Considerations in Studying Data
It is difficult to get definitive data on any given population. Variations in how studies are conducted, the communities in which they are conducted, and the type of respondents all contribute to incomplete and inaccurate data compilation. Add to these hurdles the fact that vulnerable populations overlap, and it is nearly impossible to create a perfect picture of the total number of America’s vulnerable populations, their relative risk profiles, and their needs.
Different data sources, including vital statistics counts of deaths and births, patient perception of illness, health agency records, and clinical diagnoses reports, provide differing estimates of individual needs within groups. It is difficult to compare needs across groups, and studies may be biased. Increases and decreases in some statistics are subjective due to influences of social, or in some cases medical, ethics. For example, a rise in reports of child abuse may not indicate an increase in actual child abuse but instead may indicate a shift in social ethics that has made people more likely to report child abuse incidents.
It is also difficult to compare data across groups because different indicators are used to measure statistics. Resource needs for the chronically ill are often based on clinical records measuring physical limitations. These measurements are based on clinical information, physician recommendations, and patient perceptions of pain and illness. Statistics on family abuse are based on case reports. It is understood that many abuse cases go unreported, but the number of unreported cases is unknown. Needs assessments of other vulnerable populations are based on varying evidence of poor health and functioning. The Public Health Data Standards Consortium promotes standardization of health and community statistical studies and data in an effort to make the data more accessible and meaningful.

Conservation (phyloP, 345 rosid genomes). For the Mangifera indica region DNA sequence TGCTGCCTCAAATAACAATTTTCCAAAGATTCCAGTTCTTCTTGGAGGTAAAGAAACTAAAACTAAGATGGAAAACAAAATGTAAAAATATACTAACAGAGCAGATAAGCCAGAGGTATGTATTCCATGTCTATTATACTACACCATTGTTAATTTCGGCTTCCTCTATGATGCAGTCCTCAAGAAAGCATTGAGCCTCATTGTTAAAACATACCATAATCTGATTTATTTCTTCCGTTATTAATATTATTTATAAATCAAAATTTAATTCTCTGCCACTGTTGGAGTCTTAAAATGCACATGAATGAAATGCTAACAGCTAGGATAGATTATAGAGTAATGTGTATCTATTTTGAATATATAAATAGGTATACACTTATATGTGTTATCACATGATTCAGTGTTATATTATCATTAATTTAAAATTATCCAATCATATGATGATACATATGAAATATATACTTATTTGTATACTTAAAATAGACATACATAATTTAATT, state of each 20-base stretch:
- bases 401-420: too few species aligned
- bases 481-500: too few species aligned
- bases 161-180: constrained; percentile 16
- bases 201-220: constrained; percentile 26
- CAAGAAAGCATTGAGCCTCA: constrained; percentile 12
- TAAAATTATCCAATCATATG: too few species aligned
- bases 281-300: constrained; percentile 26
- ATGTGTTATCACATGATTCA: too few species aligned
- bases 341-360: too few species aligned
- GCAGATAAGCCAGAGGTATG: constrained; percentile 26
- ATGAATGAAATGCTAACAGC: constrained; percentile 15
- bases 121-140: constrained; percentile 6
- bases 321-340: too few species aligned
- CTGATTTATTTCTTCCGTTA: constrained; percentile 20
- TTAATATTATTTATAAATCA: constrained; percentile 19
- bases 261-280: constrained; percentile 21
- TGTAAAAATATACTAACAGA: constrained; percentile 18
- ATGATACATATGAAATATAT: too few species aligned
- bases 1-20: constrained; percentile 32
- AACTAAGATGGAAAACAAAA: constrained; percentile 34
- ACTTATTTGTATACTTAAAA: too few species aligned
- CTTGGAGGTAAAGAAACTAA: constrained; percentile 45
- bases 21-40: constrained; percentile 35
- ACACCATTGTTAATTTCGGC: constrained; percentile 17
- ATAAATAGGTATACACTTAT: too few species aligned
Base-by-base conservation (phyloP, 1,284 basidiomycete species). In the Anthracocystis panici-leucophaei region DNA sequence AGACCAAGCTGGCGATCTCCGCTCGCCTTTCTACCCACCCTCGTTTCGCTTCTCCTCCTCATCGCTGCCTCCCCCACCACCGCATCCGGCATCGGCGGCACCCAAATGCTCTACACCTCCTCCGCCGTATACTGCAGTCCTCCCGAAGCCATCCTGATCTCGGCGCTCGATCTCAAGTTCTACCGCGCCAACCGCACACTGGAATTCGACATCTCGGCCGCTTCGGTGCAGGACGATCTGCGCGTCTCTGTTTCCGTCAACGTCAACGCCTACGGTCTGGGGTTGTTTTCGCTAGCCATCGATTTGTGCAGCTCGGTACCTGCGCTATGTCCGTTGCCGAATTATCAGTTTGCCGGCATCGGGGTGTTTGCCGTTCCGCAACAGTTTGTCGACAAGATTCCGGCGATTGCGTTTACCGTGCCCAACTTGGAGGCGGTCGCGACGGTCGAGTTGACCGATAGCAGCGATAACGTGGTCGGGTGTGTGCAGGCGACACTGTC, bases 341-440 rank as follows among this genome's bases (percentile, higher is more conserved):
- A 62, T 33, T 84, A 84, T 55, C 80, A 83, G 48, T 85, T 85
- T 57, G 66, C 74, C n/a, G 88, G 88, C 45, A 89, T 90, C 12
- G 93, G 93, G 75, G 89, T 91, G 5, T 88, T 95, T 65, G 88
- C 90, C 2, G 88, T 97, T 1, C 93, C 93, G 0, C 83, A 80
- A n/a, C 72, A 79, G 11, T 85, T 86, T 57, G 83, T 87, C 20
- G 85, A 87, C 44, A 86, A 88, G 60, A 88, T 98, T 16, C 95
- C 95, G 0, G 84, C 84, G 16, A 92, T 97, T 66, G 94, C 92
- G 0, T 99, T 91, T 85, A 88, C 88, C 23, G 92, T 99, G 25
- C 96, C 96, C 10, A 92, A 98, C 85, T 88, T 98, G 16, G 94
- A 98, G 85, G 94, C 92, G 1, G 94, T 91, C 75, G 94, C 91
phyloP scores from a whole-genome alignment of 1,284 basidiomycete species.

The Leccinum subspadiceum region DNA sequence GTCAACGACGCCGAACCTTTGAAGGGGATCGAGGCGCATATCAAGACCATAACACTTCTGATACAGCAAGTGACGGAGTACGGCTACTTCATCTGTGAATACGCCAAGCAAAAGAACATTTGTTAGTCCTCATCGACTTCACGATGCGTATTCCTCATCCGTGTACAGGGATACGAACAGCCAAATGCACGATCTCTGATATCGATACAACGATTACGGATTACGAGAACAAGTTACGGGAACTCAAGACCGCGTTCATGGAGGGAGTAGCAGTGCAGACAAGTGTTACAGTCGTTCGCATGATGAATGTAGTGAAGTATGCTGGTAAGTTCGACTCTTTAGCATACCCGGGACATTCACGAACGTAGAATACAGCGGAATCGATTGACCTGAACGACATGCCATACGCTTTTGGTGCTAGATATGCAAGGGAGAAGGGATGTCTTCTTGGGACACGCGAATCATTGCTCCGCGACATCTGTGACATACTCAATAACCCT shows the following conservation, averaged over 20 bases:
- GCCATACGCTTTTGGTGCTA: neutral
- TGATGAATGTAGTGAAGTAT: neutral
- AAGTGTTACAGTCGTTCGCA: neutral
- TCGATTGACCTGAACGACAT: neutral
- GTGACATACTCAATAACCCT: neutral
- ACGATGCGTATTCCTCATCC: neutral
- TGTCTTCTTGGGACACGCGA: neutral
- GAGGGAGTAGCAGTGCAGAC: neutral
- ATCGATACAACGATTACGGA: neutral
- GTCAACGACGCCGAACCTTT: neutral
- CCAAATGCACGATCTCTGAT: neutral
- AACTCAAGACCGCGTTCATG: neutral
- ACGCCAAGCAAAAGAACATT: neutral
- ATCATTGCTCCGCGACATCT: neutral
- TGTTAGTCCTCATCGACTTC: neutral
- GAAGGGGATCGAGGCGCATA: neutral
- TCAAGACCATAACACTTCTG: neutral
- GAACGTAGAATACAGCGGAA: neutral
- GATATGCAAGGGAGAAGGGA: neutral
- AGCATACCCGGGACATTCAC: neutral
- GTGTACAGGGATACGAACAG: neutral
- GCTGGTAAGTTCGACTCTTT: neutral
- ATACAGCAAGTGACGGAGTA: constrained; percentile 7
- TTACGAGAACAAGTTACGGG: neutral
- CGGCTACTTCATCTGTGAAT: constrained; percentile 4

Connections Between Vulnerable Groups
The last few decades have seen interesting changes in the population numbers of vulnerable groups. The number of Americans living with HIV and AIDS has risen drastically since the virus was first recognized by the CDC in the 1980s. In fact, the number of people with HIV/AIDS doubled in almost every measured area of residence from 2004 to 2008, as shown in Figure 1.4.
Figure 1.4: Reported number of people living with HIV/AIDS by area of residence
A bar graph shows, in 500-person increments, the reported number of AIDS cases from 2004-2008 and the estimated number of people living with HIV/AIDS in 2008 from 12 geographical areas across the United States and Puerto Rico.
Reported AIDS cases rapidly increased nationwide from 2004 to 2008.
Center for Disease Control and Prevention. (2008a). Reported AIDS cases and persons reported living with AIDS, by area of residence, 2004–2008 and as of December 2008—eligible metropolitan areas and transitional grant areas for the Ryan White HIV/AIDS Treatment Extension Act of 2009. Retrieved from http://www.cdc.gov/hiv/surveillance/resources/reports/2010supp_vol17no1/pdf/2010_hiv_aids_ssr_vol17_n1.pdf#page=8
A photo of a homeless man sitting on a sidewalk against a wall with a Golden Retriever dog laying next to him.
Courtesy of Tony Baggett/iStockphoto
The homeless population is affected by HIV/AIDS at a rate three times greater than the general population.
This data does not include unreported cases, which is a problematic inconsistency in the data measurement. An unknown number of unreported cases complicate resource allocation for this vulnerable population.
HIV/AIDS affects the homeless population at an estimated 3.4%, a higher rate than the general population at 1% (National Coalition for the Homeless [NCH], 2007). Homelessness is difficult to define and track because it is often a transitory situation. The homeless population is measured primarily based on shelter occupancy and street counts, which can vary depending on a range of factors, starting with weather.